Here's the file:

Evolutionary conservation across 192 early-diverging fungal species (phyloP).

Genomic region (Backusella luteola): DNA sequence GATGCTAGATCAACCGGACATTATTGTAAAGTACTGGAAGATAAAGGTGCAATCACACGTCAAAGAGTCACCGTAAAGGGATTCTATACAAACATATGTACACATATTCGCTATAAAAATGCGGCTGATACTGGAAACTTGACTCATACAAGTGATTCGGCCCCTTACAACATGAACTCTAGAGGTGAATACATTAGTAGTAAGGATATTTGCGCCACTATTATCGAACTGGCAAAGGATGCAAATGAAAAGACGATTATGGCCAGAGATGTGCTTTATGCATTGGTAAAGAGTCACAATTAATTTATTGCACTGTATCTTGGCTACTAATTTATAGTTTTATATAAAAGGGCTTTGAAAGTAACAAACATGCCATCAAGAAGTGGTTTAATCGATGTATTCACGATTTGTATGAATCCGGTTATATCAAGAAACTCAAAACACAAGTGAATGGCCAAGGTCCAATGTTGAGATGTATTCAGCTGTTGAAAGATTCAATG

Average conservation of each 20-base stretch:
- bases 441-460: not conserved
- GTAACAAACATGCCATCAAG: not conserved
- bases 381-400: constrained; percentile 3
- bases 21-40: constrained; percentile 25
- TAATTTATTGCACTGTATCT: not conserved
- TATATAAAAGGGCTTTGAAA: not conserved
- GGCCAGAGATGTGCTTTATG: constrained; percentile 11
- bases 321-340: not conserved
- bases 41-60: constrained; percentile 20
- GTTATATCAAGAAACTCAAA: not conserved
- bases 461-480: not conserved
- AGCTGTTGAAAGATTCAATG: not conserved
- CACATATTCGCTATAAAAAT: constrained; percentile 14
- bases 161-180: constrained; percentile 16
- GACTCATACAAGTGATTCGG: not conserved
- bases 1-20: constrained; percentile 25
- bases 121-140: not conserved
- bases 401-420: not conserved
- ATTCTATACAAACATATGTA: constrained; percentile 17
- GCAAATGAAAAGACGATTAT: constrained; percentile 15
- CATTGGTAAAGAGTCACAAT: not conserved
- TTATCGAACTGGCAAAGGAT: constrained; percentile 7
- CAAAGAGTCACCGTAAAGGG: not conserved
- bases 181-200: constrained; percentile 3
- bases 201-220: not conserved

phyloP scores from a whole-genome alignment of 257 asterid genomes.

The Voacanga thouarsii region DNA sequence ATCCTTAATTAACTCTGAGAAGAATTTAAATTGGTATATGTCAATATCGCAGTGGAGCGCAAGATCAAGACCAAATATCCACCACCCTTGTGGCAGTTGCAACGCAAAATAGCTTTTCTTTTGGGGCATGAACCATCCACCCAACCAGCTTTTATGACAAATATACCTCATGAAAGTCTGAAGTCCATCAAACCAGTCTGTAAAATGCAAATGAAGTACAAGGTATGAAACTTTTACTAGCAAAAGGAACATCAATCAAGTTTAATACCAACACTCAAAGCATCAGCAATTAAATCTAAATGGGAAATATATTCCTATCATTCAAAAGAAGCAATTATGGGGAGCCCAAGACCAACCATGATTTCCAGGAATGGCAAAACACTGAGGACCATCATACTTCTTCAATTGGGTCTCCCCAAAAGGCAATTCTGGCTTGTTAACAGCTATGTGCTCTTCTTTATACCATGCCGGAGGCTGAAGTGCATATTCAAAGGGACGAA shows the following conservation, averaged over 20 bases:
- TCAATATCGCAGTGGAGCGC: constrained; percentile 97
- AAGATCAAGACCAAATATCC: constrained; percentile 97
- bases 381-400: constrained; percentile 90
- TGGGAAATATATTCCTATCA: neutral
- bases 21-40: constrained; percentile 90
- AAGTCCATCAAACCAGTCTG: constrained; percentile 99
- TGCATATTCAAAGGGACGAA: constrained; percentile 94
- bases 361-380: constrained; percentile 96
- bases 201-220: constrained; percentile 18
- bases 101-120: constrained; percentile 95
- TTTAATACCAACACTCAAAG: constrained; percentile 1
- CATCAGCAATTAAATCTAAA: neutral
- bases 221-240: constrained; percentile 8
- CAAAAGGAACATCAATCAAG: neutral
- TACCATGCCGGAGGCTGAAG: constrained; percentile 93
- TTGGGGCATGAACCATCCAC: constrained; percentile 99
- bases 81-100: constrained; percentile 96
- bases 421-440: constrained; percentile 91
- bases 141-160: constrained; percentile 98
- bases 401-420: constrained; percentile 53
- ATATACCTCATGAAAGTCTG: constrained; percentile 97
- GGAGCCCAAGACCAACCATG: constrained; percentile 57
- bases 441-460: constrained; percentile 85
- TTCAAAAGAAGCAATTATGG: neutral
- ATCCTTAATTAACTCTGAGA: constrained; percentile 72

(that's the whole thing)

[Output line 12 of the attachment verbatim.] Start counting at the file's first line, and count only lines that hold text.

- bases 41-60: constrained; percentile 20